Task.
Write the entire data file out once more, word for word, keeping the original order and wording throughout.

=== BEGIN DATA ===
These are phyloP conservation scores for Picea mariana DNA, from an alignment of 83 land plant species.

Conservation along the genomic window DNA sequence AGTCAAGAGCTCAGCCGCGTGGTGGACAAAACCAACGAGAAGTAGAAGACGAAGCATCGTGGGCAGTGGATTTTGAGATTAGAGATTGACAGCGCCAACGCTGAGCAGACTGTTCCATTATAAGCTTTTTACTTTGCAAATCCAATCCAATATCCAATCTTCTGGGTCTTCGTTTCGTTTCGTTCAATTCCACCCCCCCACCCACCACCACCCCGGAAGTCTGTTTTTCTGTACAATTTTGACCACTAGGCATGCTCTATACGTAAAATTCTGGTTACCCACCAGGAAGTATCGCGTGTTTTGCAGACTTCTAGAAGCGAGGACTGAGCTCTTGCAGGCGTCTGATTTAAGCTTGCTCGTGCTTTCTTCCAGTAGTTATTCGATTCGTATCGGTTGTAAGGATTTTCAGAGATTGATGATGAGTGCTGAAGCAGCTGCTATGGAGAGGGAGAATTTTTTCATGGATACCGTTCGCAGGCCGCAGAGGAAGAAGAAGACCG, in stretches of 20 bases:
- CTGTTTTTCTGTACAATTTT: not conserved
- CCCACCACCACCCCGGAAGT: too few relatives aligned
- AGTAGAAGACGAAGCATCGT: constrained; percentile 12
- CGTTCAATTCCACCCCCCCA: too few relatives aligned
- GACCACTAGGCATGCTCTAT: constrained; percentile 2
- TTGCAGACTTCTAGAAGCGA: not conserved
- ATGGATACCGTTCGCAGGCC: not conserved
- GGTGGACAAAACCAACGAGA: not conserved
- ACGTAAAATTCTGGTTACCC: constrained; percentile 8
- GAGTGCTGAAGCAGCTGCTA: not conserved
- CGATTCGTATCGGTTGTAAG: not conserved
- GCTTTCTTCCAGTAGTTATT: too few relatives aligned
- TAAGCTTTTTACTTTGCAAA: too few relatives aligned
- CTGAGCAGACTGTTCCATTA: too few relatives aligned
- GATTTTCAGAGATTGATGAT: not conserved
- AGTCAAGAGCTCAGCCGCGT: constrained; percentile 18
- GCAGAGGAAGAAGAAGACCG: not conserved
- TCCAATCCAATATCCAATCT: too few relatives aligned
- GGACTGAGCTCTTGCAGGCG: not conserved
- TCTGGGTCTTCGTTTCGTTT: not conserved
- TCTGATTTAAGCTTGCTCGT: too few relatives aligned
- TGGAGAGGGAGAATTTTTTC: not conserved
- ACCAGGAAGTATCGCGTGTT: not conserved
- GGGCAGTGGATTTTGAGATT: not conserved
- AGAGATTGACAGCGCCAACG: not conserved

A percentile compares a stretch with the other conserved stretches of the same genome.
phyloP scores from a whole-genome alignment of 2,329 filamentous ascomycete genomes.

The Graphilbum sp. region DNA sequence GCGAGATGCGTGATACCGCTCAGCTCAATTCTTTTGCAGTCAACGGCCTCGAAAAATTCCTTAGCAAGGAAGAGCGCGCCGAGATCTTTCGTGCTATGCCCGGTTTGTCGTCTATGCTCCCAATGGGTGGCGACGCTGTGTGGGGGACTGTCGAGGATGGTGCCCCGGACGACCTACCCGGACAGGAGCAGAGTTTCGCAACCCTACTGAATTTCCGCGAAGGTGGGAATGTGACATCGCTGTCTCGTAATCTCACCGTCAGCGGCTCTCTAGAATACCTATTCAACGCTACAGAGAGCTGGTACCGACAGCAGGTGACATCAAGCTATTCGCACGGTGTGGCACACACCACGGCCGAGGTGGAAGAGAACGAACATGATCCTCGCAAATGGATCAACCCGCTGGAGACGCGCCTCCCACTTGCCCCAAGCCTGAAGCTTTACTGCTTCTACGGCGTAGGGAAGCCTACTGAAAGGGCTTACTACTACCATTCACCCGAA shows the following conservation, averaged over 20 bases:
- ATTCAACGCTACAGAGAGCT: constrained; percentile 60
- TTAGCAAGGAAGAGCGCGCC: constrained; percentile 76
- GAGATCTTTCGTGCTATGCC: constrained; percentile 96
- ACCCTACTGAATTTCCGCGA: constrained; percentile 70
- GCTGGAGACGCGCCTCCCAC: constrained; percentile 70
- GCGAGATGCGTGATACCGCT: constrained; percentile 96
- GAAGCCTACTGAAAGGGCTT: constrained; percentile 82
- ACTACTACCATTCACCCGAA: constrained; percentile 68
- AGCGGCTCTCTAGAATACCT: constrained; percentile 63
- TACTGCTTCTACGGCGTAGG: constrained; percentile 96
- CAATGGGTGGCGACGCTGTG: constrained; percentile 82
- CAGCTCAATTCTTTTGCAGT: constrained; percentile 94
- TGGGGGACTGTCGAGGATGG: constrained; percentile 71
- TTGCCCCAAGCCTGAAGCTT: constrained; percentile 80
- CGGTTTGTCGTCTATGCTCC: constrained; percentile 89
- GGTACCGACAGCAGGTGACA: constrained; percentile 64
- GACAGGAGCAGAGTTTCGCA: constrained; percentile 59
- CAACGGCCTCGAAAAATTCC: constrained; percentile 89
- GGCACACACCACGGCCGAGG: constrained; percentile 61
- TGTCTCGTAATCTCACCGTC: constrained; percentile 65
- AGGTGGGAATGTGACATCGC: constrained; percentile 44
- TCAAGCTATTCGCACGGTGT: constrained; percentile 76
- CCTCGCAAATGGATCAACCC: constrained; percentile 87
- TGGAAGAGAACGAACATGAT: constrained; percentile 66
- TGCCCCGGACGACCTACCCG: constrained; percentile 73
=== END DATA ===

These are phyloP conservation scores for Picea mariana DNA, from an alignment of 83 land plant species.

Conservation along the genomic window DNA sequence AGTCAAGAGCTCAGCCGCGTGGTGGACAAAACCAACGAGAAGTAGAAGACGAAGCATCGTGGGCAGTGGATTTTGAGATTAGAGATTGACAGCGCCAACGCTGAGCAGACTGTTCCATTATAAGCTTTTTACTTTGCAAATCCAATCCAATATCCAATCTTCTGGGTCTTCGTTTCGTTTCGTTCAATTCCACCCCCCCACCCACCACCACCCCGGAAGTCTGTTTTTCTGTACAATTTTGACCACTAGGCATGCTCTATACGTAAAATTCTGGTTACCCACCAGGAAGTATCGCGTGTTTTGCAGACTTCTAGAAGCGAGGACTGAGCTCTTGCAGGCGTCTGATTTAAGCTTGCTCGTGCTTTCTTCCAGTAGTTATTCGATTCGTATCGGTTGTAAGGATTTTCAGAGATTGATGATGAGTGCTGAAGCAGCTGCTATGGAGAGGGAGAATTTTTTCATGGATACCGTTCGCAGGCCGCAGAGGAAGAAGAAGACCG, in stretches of 20 bases:
- CTGTTTTTCTGTACAATTTT: not conserved
- CCCACCACCACCCCGGAAGT: too few relatives aligned
- AGTAGAAGACGAAGCATCGT: constrained; percentile 12
- CGTTCAATTCCACCCCCCCA: too few relatives aligned
- GACCACTAGGCATGCTCTAT: constrained; percentile 2
- TTGCAGACTTCTAGAAGCGA: not conserved
- ATGGATACCGTTCGCAGGCC: not conserved
- GGTGGACAAAACCAACGAGA: not conserved
- ACGTAAAATTCTGGTTACCC: constrained; percentile 8
- GAGTGCTGAAGCAGCTGCTA: not conserved
- CGATTCGTATCGGTTGTAAG: not conserved
- GCTTTCTTCCAGTAGTTATT: too few relatives aligned
- TAAGCTTTTTACTTTGCAAA: too few relatives aligned
- CTGAGCAGACTGTTCCATTA: too few relatives aligned
- GATTTTCAGAGATTGATGAT: not conserved
- AGTCAAGAGCTCAGCCGCGT: constrained; percentile 18
- GCAGAGGAAGAAGAAGACCG: not conserved
- TCCAATCCAATATCCAATCT: too few relatives aligned
- GGACTGAGCTCTTGCAGGCG: not conserved
- TCTGGGTCTTCGTTTCGTTT: not conserved
- TCTGATTTAAGCTTGCTCGT: too few relatives aligned
- TGGAGAGGGAGAATTTTTTC: not conserved
- ACCAGGAAGTATCGCGTGTT: not conserved
- GGGCAGTGGATTTTGAGATT: not conserved
- AGAGATTGACAGCGCCAACG: not conserved

A percentile compares a stretch with the other conserved stretches of the same genome.
phyloP scores from a whole-genome alignment of 2,329 filamentous ascomycete genomes.

The Graphilbum sp. region DNA sequence GCGAGATGCGTGATACCGCTCAGCTCAATTCTTTTGCAGTCAACGGCCTCGAAAAATTCCTTAGCAAGGAAGAGCGCGCCGAGATCTTTCGTGCTATGCCCGGTTTGTCGTCTATGCTCCCAATGGGTGGCGACGCTGTGTGGGGGACTGTCGAGGATGGTGCCCCGGACGACCTACCCGGACAGGAGCAGAGTTTCGCAACCCTACTGAATTTCCGCGAAGGTGGGAATGTGACATCGCTGTCTCGTAATCTCACCGTCAGCGGCTCTCTAGAATACCTATTCAACGCTACAGAGAGCTGGTACCGACAGCAGGTGACATCAAGCTATTCGCACGGTGTGGCACACACCACGGCCGAGGTGGAAGAGAACGAACATGATCCTCGCAAATGGATCAACCCGCTGGAGACGCGCCTCCCACTTGCCCCAAGCCTGAAGCTTTACTGCTTCTACGGCGTAGGGAAGCCTACTGAAAGGGCTTACTACTACCATTCACCCGAA shows the following conservation, averaged over 20 bases:
- ATTCAACGCTACAGAGAGCT: constrained; percentile 60
- TTAGCAAGGAAGAGCGCGCC: constrained; percentile 76
- GAGATCTTTCGTGCTATGCC: constrained; percentile 96
- ACCCTACTGAATTTCCGCGA: constrained; percentile 70
- GCTGGAGACGCGCCTCCCAC: constrained; percentile 70
- GCGAGATGCGTGATACCGCT: constrained; percentile 96
- GAAGCCTACTGAAAGGGCTT: constrained; percentile 82
- ACTACTACCATTCACCCGAA: constrained; percentile 68
- AGCGGCTCTCTAGAATACCT: constrained; percentile 63
- TACTGCTTCTACGGCGTAGG: constrained; percentile 96
- CAATGGGTGGCGACGCTGTG: constrained; percentile 82
- CAGCTCAATTCTTTTGCAGT: constrained; percentile 94
- TGGGGGACTGTCGAGGATGG: constrained; percentile 71
- TTGCCCCAAGCCTGAAGCTT: constrained; percentile 80
- CGGTTTGTCGTCTATGCTCC: constrained; percentile 89
- GGTACCGACAGCAGGTGACA: constrained; percentile 64
- GACAGGAGCAGAGTTTCGCA: constrained; percentile 59
- CAACGGCCTCGAAAAATTCC: constrained; percentile 89
- GGCACACACCACGGCCGAGG: constrained; percentile 61
- TGTCTCGTAATCTCACCGTC: constrained; percentile 65
- AGGTGGGAATGTGACATCGC: constrained; percentile 44
- TCAAGCTATTCGCACGGTGT: constrained; percentile 76
- CCTCGCAAATGGATCAACCC: constrained; percentile 87
- TGGAAGAGAACGAACATGAT: constrained; percentile 66
- TGCCCCGGACGACCTACCCG: constrained; percentile 73